There are many Division-1 college basketball coaches use Twitter to praise their team and fans. They use it to market their programs, to give off the “cool” vibe to recruits and to check the 411 in the NCAA hoops world.
Of the prominent coaches that are active on Twitter are Indiana’s Tom Crean (@TomCrean); Kentucky’s John Calipari (@UKCoachCalipari), Xavier’s Chris Mack (@CoachChrisMack); and Nebraska’s Tim Miles (@CoachMiles). You won’t find Tom Crean’s good buddy and former boss Tom Izzo on Twitter. He despises it.
Izzo doesn’t like the potential negative impact it can have on his players. Since Twitter took off a few years ago, Izzo has maintained that his players should ignore Twitter. He knows that senior center Derrick Nix does what he calls a “hate check” after every game. Nix looks for people that are bad-mouthing him. Izzo alluded to sophomore guard Russell Byrd being negatively affected by comments he read earlier this season on Twitter. His main qualm is the anonymity that the internet brings and the fact that his players could take the criticism to heart.
“I’m gonna tell you something, guys, there ain’t none of us — are you ready, not even my man Nick (Saban) — there ain’t none of us that can handle getting crucified and not knowing who’s crucifying them.”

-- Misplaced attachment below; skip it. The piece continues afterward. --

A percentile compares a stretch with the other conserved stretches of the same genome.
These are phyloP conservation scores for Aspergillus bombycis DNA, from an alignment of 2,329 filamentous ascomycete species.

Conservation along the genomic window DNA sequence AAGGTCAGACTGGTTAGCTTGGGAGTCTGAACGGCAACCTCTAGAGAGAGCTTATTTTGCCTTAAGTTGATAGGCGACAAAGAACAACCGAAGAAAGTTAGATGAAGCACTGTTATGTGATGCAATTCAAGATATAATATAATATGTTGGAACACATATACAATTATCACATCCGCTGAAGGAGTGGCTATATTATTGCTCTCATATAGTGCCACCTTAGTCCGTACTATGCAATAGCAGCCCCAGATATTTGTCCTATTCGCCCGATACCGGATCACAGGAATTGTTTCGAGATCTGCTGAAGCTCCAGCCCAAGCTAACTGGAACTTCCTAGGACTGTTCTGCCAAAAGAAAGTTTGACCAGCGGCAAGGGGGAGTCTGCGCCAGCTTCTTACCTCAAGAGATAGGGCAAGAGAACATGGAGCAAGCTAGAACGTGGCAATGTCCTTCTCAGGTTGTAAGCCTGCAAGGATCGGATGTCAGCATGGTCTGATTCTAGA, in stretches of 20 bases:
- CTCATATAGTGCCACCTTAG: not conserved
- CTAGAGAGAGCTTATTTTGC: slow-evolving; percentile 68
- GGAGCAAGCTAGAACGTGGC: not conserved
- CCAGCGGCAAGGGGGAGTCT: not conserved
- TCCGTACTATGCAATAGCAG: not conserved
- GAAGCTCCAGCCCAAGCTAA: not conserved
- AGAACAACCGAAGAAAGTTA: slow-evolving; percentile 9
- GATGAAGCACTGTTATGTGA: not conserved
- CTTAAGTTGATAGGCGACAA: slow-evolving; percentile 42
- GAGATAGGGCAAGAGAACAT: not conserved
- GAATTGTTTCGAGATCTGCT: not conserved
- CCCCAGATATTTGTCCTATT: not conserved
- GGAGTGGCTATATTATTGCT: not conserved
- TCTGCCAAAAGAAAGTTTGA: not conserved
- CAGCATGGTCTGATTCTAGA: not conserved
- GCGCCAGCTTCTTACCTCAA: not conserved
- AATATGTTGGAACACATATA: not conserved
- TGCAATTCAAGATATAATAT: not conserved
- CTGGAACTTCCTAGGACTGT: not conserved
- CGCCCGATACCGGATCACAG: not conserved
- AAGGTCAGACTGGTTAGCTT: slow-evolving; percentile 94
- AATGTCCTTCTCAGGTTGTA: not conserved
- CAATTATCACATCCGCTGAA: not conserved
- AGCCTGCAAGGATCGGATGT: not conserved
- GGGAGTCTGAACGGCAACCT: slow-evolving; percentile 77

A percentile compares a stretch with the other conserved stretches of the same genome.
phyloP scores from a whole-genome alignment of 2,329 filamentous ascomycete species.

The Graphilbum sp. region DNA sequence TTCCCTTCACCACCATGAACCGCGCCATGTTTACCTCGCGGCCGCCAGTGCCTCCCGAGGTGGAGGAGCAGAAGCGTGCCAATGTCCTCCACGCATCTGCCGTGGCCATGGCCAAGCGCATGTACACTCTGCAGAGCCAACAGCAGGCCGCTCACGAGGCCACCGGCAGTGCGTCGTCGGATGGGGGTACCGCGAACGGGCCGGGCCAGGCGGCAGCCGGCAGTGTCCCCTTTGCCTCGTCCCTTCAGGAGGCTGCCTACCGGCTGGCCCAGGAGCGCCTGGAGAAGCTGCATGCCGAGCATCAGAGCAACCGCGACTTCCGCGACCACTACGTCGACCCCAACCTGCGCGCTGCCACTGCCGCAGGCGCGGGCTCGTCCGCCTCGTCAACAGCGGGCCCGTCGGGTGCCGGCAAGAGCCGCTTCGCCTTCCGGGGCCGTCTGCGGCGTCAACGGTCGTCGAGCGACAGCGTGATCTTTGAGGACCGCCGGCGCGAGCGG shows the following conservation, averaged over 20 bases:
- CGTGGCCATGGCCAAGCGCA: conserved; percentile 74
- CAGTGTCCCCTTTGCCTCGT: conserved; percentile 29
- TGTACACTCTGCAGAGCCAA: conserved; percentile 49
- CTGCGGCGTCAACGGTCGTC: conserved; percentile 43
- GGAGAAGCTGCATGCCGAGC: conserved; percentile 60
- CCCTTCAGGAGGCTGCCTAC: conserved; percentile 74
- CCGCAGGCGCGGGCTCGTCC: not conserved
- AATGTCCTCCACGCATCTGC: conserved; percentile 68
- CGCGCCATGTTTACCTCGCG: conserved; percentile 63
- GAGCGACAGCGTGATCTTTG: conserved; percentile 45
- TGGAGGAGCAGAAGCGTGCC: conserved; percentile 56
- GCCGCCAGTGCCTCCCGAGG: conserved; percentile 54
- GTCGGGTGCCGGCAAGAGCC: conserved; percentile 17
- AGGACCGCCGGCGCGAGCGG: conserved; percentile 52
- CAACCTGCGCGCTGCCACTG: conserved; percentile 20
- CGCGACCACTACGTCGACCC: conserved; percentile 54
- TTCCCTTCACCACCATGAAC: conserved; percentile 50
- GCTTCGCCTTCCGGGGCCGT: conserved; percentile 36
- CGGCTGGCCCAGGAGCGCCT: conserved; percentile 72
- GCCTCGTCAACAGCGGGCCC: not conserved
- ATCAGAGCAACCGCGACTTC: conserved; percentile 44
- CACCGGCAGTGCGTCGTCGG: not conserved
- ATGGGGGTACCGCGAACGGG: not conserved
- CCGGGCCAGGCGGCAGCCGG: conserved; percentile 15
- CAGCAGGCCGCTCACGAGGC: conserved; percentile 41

He believes that players already hear so much from outsiders that Twitter just contributes to that inevitability.
“It’s what I’m gonna write my book on when I’m dead and gone from here. But I really think it has some significant and serious impact. You know what? I’m being proactive the other way. I’m talking to my kids about it and explaining. That’s why I always say it’s us against the world, and you’ve gotta hone in here.”
It’s an interesting concept and I don’t disagree with Izzo that the worst part of Twitter and message boards and the like is the anonymity factor, the tough keyboard jockey. Still, I give Izzo credit to let his players choose whether they maintain a Twitter account. Nix, Byrd and sophomore forward Branden Dawson have accounts whereas junior guard Keith Appling does not.
But like most things, Twitter isn’t bad if you keep it in moderation and keep the riff-raff out.
Detroit Free Press